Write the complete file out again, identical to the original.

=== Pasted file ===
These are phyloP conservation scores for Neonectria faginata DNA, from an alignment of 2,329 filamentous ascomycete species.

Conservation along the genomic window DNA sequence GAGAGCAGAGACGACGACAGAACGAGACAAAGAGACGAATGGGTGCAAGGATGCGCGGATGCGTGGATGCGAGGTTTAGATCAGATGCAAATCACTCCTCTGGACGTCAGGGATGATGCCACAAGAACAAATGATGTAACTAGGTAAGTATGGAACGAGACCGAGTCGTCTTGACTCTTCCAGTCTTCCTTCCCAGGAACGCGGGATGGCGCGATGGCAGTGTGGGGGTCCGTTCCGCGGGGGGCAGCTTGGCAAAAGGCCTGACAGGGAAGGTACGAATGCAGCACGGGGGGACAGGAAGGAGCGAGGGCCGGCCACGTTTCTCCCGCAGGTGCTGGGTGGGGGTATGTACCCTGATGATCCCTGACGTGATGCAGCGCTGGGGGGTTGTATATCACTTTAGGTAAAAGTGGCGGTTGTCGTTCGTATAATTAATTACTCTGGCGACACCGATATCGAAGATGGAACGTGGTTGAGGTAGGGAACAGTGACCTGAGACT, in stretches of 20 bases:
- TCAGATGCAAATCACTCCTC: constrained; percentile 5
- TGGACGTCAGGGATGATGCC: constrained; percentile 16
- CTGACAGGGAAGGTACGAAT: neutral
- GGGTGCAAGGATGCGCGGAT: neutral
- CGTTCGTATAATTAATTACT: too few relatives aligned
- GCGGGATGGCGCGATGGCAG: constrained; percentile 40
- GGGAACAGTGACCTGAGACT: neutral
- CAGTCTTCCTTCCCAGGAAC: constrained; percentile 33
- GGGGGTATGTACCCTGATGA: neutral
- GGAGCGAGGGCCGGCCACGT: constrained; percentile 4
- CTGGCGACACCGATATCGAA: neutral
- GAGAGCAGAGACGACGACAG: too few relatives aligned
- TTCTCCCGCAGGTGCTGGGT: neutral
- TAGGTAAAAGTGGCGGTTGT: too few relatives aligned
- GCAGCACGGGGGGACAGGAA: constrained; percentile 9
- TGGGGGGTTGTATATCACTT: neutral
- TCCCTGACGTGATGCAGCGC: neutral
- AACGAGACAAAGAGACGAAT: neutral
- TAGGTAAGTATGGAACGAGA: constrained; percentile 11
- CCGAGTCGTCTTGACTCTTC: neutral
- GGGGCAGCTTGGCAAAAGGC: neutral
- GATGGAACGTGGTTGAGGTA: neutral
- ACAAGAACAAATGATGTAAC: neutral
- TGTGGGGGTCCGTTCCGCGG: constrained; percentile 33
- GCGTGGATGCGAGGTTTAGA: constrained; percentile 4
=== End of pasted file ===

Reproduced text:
These are phyloP conservation scores for Neonectria faginata DNA, from an alignment of 2,329 filamentous ascomycete species.

Conservation along the genomic window DNA sequence GAGAGCAGAGACGACGACAGAACGAGACAAAGAGACGAATGGGTGCAAGGATGCGCGGATGCGTGGATGCGAGGTTTAGATCAGATGCAAATCACTCCTCTGGACGTCAGGGATGATGCCACAAGAACAAATGATGTAACTAGGTAAGTATGGAACGAGACCGAGTCGTCTTGACTCTTCCAGTCTTCCTTCCCAGGAACGCGGGATGGCGCGATGGCAGTGTGGGGGTCCGTTCCGCGGGGGGCAGCTTGGCAAAAGGCCTGACAGGGAAGGTACGAATGCAGCACGGGGGGACAGGAAGGAGCGAGGGCCGGCCACGTTTCTCCCGCAGGTGCTGGGTGGGGGTATGTACCCTGATGATCCCTGACGTGATGCAGCGCTGGGGGGTTGTATATCACTTTAGGTAAAAGTGGCGGTTGTCGTTCGTATAATTAATTACTCTGGCGACACCGATATCGAAGATGGAACGTGGTTGAGGTAGGGAACAGTGACCTGAGACT, in stretches of 20 bases:
- TCAGATGCAAATCACTCCTC: constrained; percentile 5
- TGGACGTCAGGGATGATGCC: constrained; percentile 16
- CTGACAGGGAAGGTACGAAT: neutral
- GGGTGCAAGGATGCGCGGAT: neutral
- CGTTCGTATAATTAATTACT: too few relatives aligned
- GCGGGATGGCGCGATGGCAG: constrained; percentile 40
- GGGAACAGTGACCTGAGACT: neutral
- CAGTCTTCCTTCCCAGGAAC: constrained; percentile 33
- GGGGGTATGTACCCTGATGA: neutral
- GGAGCGAGGGCCGGCCACGT: constrained; percentile 4
- CTGGCGACACCGATATCGAA: neutral
- GAGAGCAGAGACGACGACAG: too few relatives aligned
- TTCTCCCGCAGGTGCTGGGT: neutral
- TAGGTAAAAGTGGCGGTTGT: too few relatives aligned
- GCAGCACGGGGGGACAGGAA: constrained; percentile 9
- TGGGGGGTTGTATATCACTT: neutral
- TCCCTGACGTGATGCAGCGC: neutral
- AACGAGACAAAGAGACGAAT: neutral
- TAGGTAAGTATGGAACGAGA: constrained; percentile 11
- CCGAGTCGTCTTGACTCTTC: neutral
- GGGGCAGCTTGGCAAAAGGC: neutral
- GATGGAACGTGGTTGAGGTA: neutral
- ACAAGAACAAATGATGTAAC: neutral
- TGTGGGGGTCCGTTCCGCGG: constrained; percentile 33
- GCGTGGATGCGAGGTTTAGA: constrained; percentile 4